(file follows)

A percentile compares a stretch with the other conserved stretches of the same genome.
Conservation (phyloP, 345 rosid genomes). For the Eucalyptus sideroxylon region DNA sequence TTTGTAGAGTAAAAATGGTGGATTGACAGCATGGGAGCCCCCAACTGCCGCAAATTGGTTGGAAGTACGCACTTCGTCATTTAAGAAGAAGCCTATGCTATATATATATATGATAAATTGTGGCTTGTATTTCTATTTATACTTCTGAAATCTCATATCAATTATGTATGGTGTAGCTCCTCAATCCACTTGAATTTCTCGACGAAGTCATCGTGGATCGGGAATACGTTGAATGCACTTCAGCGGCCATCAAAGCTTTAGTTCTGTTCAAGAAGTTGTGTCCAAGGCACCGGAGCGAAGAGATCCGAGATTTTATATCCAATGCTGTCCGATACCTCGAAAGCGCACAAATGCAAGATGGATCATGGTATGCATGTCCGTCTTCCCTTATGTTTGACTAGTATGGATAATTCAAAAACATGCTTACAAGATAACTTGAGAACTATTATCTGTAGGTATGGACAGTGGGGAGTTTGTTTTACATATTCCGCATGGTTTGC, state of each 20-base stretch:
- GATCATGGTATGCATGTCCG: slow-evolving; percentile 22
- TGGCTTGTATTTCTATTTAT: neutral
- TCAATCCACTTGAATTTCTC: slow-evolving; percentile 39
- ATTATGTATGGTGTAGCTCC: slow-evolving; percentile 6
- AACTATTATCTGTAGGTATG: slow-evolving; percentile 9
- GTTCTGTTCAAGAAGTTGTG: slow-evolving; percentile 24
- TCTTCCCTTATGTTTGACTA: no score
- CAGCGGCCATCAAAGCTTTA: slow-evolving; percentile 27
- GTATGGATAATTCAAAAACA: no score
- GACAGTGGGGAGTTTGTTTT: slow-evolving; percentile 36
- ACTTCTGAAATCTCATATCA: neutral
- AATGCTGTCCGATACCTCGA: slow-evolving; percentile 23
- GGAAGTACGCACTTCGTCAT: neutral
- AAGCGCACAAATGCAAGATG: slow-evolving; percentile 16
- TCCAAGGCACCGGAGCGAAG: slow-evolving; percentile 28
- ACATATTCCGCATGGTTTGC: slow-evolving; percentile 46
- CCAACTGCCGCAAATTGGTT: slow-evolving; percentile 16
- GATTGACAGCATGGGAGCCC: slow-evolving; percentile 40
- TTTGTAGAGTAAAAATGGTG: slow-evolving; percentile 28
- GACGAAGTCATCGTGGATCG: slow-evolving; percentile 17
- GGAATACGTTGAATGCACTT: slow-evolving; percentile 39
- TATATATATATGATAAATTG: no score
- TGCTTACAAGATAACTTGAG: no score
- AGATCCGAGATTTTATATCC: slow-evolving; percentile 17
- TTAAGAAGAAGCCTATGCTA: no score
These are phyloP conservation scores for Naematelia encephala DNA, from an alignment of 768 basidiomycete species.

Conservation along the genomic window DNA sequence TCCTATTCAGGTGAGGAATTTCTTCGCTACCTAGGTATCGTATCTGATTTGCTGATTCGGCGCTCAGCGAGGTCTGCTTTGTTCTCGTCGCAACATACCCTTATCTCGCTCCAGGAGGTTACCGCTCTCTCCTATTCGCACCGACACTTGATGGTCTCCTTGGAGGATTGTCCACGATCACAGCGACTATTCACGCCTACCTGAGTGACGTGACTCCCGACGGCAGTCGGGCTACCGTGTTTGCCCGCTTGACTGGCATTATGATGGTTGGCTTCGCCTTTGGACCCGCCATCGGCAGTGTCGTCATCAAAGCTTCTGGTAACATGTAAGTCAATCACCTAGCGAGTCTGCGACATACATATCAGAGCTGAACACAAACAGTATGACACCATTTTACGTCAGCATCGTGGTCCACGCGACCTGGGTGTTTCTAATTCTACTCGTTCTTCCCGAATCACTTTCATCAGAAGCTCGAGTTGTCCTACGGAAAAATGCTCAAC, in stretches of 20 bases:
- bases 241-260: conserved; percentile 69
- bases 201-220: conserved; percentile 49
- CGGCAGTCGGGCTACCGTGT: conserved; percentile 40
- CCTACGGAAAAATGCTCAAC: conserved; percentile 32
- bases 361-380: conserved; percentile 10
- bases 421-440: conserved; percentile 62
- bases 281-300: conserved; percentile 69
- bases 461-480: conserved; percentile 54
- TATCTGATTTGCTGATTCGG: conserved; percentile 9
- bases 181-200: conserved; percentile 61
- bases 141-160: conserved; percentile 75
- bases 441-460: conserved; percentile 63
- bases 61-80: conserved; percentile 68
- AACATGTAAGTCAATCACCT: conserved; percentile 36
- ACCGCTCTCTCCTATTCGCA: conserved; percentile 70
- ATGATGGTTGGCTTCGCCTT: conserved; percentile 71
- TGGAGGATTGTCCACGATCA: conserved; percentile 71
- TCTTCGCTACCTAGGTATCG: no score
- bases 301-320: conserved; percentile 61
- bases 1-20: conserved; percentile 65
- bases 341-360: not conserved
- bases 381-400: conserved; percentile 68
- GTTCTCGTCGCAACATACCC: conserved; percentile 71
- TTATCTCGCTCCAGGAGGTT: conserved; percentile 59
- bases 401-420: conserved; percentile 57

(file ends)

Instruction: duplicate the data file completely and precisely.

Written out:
A percentile compares a stretch with the other conserved stretches of the same genome.
Conservation (phyloP, 345 rosid genomes). For the Eucalyptus sideroxylon region DNA sequence TTTGTAGAGTAAAAATGGTGGATTGACAGCATGGGAGCCCCCAACTGCCGCAAATTGGTTGGAAGTACGCACTTCGTCATTTAAGAAGAAGCCTATGCTATATATATATATGATAAATTGTGGCTTGTATTTCTATTTATACTTCTGAAATCTCATATCAATTATGTATGGTGTAGCTCCTCAATCCACTTGAATTTCTCGACGAAGTCATCGTGGATCGGGAATACGTTGAATGCACTTCAGCGGCCATCAAAGCTTTAGTTCTGTTCAAGAAGTTGTGTCCAAGGCACCGGAGCGAAGAGATCCGAGATTTTATATCCAATGCTGTCCGATACCTCGAAAGCGCACAAATGCAAGATGGATCATGGTATGCATGTCCGTCTTCCCTTATGTTTGACTAGTATGGATAATTCAAAAACATGCTTACAAGATAACTTGAGAACTATTATCTGTAGGTATGGACAGTGGGGAGTTTGTTTTACATATTCCGCATGGTTTGC, state of each 20-base stretch:
- GATCATGGTATGCATGTCCG: slow-evolving; percentile 22
- TGGCTTGTATTTCTATTTAT: neutral
- TCAATCCACTTGAATTTCTC: slow-evolving; percentile 39
- ATTATGTATGGTGTAGCTCC: slow-evolving; percentile 6
- AACTATTATCTGTAGGTATG: slow-evolving; percentile 9
- GTTCTGTTCAAGAAGTTGTG: slow-evolving; percentile 24
- TCTTCCCTTATGTTTGACTA: no score
- CAGCGGCCATCAAAGCTTTA: slow-evolving; percentile 27
- GTATGGATAATTCAAAAACA: no score
- GACAGTGGGGAGTTTGTTTT: slow-evolving; percentile 36
- ACTTCTGAAATCTCATATCA: neutral
- AATGCTGTCCGATACCTCGA: slow-evolving; percentile 23
- GGAAGTACGCACTTCGTCAT: neutral
- AAGCGCACAAATGCAAGATG: slow-evolving; percentile 16
- TCCAAGGCACCGGAGCGAAG: slow-evolving; percentile 28
- ACATATTCCGCATGGTTTGC: slow-evolving; percentile 46
- CCAACTGCCGCAAATTGGTT: slow-evolving; percentile 16
- GATTGACAGCATGGGAGCCC: slow-evolving; percentile 40
- TTTGTAGAGTAAAAATGGTG: slow-evolving; percentile 28
- GACGAAGTCATCGTGGATCG: slow-evolving; percentile 17
- GGAATACGTTGAATGCACTT: slow-evolving; percentile 39
- TATATATATATGATAAATTG: no score
- TGCTTACAAGATAACTTGAG: no score
- AGATCCGAGATTTTATATCC: slow-evolving; percentile 17
- TTAAGAAGAAGCCTATGCTA: no score
These are phyloP conservation scores for Naematelia encephala DNA, from an alignment of 768 basidiomycete species.

Conservation along the genomic window DNA sequence TCCTATTCAGGTGAGGAATTTCTTCGCTACCTAGGTATCGTATCTGATTTGCTGATTCGGCGCTCAGCGAGGTCTGCTTTGTTCTCGTCGCAACATACCCTTATCTCGCTCCAGGAGGTTACCGCTCTCTCCTATTCGCACCGACACTTGATGGTCTCCTTGGAGGATTGTCCACGATCACAGCGACTATTCACGCCTACCTGAGTGACGTGACTCCCGACGGCAGTCGGGCTACCGTGTTTGCCCGCTTGACTGGCATTATGATGGTTGGCTTCGCCTTTGGACCCGCCATCGGCAGTGTCGTCATCAAAGCTTCTGGTAACATGTAAGTCAATCACCTAGCGAGTCTGCGACATACATATCAGAGCTGAACACAAACAGTATGACACCATTTTACGTCAGCATCGTGGTCCACGCGACCTGGGTGTTTCTAATTCTACTCGTTCTTCCCGAATCACTTTCATCAGAAGCTCGAGTTGTCCTACGGAAAAATGCTCAAC, in stretches of 20 bases:
- bases 241-260: conserved; percentile 69
- bases 201-220: conserved; percentile 49
- CGGCAGTCGGGCTACCGTGT: conserved; percentile 40
- CCTACGGAAAAATGCTCAAC: conserved; percentile 32
- bases 361-380: conserved; percentile 10
- bases 421-440: conserved; percentile 62
- bases 281-300: conserved; percentile 69
- bases 461-480: conserved; percentile 54
- TATCTGATTTGCTGATTCGG: conserved; percentile 9
- bases 181-200: conserved; percentile 61
- bases 141-160: conserved; percentile 75
- bases 441-460: conserved; percentile 63
- bases 61-80: conserved; percentile 68
- AACATGTAAGTCAATCACCT: conserved; percentile 36
- ACCGCTCTCTCCTATTCGCA: conserved; percentile 70
- ATGATGGTTGGCTTCGCCTT: conserved; percentile 71
- TGGAGGATTGTCCACGATCA: conserved; percentile 71
- TCTTCGCTACCTAGGTATCG: no score
- bases 301-320: conserved; percentile 61
- bases 1-20: conserved; percentile 65
- bases 341-360: not conserved
- bases 381-400: conserved; percentile 68
- GTTCTCGTCGCAACATACCC: conserved; percentile 71
- TTATCTCGCTCCAGGAGGTT: conserved; percentile 59
- bases 401-420: conserved; percentile 57